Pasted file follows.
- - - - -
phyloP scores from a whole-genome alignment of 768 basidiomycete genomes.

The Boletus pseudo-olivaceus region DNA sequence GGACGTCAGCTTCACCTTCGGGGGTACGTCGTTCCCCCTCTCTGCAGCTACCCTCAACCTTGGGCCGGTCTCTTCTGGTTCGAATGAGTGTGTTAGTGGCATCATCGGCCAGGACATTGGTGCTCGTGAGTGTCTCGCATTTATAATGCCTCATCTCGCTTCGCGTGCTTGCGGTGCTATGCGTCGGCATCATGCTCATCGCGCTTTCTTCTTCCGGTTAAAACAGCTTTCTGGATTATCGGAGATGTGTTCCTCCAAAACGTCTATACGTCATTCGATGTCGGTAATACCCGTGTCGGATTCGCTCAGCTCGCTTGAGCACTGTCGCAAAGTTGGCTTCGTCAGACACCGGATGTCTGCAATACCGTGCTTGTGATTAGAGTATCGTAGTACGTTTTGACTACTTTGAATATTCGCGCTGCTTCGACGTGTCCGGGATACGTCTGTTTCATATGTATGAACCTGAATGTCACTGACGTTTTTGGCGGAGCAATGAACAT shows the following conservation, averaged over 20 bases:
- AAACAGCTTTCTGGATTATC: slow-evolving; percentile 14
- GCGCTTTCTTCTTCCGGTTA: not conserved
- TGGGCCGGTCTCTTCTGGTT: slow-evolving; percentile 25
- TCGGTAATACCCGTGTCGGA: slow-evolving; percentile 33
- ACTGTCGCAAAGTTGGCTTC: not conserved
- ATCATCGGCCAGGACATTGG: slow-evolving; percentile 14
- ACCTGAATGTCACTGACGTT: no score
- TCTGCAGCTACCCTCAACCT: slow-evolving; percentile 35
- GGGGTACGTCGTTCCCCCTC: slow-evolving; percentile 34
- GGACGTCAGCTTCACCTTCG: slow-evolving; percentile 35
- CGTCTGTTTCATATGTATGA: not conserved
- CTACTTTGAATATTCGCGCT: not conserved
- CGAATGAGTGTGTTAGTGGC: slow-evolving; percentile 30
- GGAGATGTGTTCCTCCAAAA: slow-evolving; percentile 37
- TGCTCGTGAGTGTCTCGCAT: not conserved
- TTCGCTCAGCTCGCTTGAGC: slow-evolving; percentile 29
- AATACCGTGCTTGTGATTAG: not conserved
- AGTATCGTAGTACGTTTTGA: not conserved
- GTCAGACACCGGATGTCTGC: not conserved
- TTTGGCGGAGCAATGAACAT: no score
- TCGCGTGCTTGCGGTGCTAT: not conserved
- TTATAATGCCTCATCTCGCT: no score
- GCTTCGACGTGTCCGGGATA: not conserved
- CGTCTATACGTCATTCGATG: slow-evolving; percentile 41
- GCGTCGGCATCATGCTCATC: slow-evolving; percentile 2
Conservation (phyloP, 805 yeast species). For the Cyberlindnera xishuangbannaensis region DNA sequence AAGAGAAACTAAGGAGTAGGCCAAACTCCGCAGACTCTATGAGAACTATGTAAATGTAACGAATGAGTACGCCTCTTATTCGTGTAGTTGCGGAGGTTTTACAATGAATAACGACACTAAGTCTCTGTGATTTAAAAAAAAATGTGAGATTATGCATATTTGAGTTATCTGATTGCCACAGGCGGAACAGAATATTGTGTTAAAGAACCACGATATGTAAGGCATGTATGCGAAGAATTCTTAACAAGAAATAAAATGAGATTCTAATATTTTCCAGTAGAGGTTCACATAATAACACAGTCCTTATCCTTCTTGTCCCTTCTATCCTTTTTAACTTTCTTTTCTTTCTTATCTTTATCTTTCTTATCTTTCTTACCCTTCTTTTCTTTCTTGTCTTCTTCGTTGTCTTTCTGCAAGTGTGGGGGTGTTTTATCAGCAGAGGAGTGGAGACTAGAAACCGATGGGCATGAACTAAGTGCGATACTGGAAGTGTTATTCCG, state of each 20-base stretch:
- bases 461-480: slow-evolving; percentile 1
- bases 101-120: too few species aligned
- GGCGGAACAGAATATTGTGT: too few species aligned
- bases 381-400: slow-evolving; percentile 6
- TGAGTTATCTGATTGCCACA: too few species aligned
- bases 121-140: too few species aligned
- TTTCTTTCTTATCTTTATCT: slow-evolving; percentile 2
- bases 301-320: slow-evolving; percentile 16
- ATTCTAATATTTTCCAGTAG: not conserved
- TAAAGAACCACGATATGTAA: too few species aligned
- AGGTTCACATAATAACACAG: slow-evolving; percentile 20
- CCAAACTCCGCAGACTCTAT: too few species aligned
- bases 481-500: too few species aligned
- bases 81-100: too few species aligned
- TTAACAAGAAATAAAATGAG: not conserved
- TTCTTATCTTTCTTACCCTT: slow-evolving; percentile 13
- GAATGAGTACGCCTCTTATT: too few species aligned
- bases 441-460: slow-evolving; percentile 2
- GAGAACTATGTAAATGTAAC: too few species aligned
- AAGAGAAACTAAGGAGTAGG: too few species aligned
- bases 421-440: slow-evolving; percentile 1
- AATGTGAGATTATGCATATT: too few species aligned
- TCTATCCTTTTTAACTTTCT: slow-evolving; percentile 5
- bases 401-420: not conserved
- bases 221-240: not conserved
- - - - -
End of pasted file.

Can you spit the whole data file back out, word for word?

phyloP scores from a whole-genome alignment of 768 basidiomycete genomes.

The Boletus pseudo-olivaceus region DNA sequence GGACGTCAGCTTCACCTTCGGGGGTACGTCGTTCCCCCTCTCTGCAGCTACCCTCAACCTTGGGCCGGTCTCTTCTGGTTCGAATGAGTGTGTTAGTGGCATCATCGGCCAGGACATTGGTGCTCGTGAGTGTCTCGCATTTATAATGCCTCATCTCGCTTCGCGTGCTTGCGGTGCTATGCGTCGGCATCATGCTCATCGCGCTTTCTTCTTCCGGTTAAAACAGCTTTCTGGATTATCGGAGATGTGTTCCTCCAAAACGTCTATACGTCATTCGATGTCGGTAATACCCGTGTCGGATTCGCTCAGCTCGCTTGAGCACTGTCGCAAAGTTGGCTTCGTCAGACACCGGATGTCTGCAATACCGTGCTTGTGATTAGAGTATCGTAGTACGTTTTGACTACTTTGAATATTCGCGCTGCTTCGACGTGTCCGGGATACGTCTGTTTCATATGTATGAACCTGAATGTCACTGACGTTTTTGGCGGAGCAATGAACAT shows the following conservation, averaged over 20 bases:
- AAACAGCTTTCTGGATTATC: slow-evolving; percentile 14
- GCGCTTTCTTCTTCCGGTTA: not conserved
- TGGGCCGGTCTCTTCTGGTT: slow-evolving; percentile 25
- TCGGTAATACCCGTGTCGGA: slow-evolving; percentile 33
- ACTGTCGCAAAGTTGGCTTC: not conserved
- ATCATCGGCCAGGACATTGG: slow-evolving; percentile 14
- ACCTGAATGTCACTGACGTT: no score
- TCTGCAGCTACCCTCAACCT: slow-evolving; percentile 35
- GGGGTACGTCGTTCCCCCTC: slow-evolving; percentile 34
- GGACGTCAGCTTCACCTTCG: slow-evolving; percentile 35
- CGTCTGTTTCATATGTATGA: not conserved
- CTACTTTGAATATTCGCGCT: not conserved
- CGAATGAGTGTGTTAGTGGC: slow-evolving; percentile 30
- GGAGATGTGTTCCTCCAAAA: slow-evolving; percentile 37
- TGCTCGTGAGTGTCTCGCAT: not conserved
- TTCGCTCAGCTCGCTTGAGC: slow-evolving; percentile 29
- AATACCGTGCTTGTGATTAG: not conserved
- AGTATCGTAGTACGTTTTGA: not conserved
- GTCAGACACCGGATGTCTGC: not conserved
- TTTGGCGGAGCAATGAACAT: no score
- TCGCGTGCTTGCGGTGCTAT: not conserved
- TTATAATGCCTCATCTCGCT: no score
- GCTTCGACGTGTCCGGGATA: not conserved
- CGTCTATACGTCATTCGATG: slow-evolving; percentile 41
- GCGTCGGCATCATGCTCATC: slow-evolving; percentile 2
Conservation (phyloP, 805 yeast species). For the Cyberlindnera xishuangbannaensis region DNA sequence AAGAGAAACTAAGGAGTAGGCCAAACTCCGCAGACTCTATGAGAACTATGTAAATGTAACGAATGAGTACGCCTCTTATTCGTGTAGTTGCGGAGGTTTTACAATGAATAACGACACTAAGTCTCTGTGATTTAAAAAAAAATGTGAGATTATGCATATTTGAGTTATCTGATTGCCACAGGCGGAACAGAATATTGTGTTAAAGAACCACGATATGTAAGGCATGTATGCGAAGAATTCTTAACAAGAAATAAAATGAGATTCTAATATTTTCCAGTAGAGGTTCACATAATAACACAGTCCTTATCCTTCTTGTCCCTTCTATCCTTTTTAACTTTCTTTTCTTTCTTATCTTTATCTTTCTTATCTTTCTTACCCTTCTTTTCTTTCTTGTCTTCTTCGTTGTCTTTCTGCAAGTGTGGGGGTGTTTTATCAGCAGAGGAGTGGAGACTAGAAACCGATGGGCATGAACTAAGTGCGATACTGGAAGTGTTATTCCG, state of each 20-base stretch:
- bases 461-480: slow-evolving; percentile 1
- bases 101-120: too few species aligned
- GGCGGAACAGAATATTGTGT: too few species aligned
- bases 381-400: slow-evolving; percentile 6
- TGAGTTATCTGATTGCCACA: too few species aligned
- bases 121-140: too few species aligned
- TTTCTTTCTTATCTTTATCT: slow-evolving; percentile 2
- bases 301-320: slow-evolving; percentile 16
- ATTCTAATATTTTCCAGTAG: not conserved
- TAAAGAACCACGATATGTAA: too few species aligned
- AGGTTCACATAATAACACAG: slow-evolving; percentile 20
- CCAAACTCCGCAGACTCTAT: too few species aligned
- bases 481-500: too few species aligned
- bases 81-100: too few species aligned
- TTAACAAGAAATAAAATGAG: not conserved
- TTCTTATCTTTCTTACCCTT: slow-evolving; percentile 13
- GAATGAGTACGCCTCTTATT: too few species aligned
- bases 441-460: slow-evolving; percentile 2
- GAGAACTATGTAAATGTAAC: too few species aligned
- AAGAGAAACTAAGGAGTAGG: too few species aligned
- bases 421-440: slow-evolving; percentile 1
- AATGTGAGATTATGCATATT: too few species aligned
- TCTATCCTTTTTAACTTTCT: slow-evolving; percentile 5
- bases 401-420: not conserved
- bases 221-240: not conserved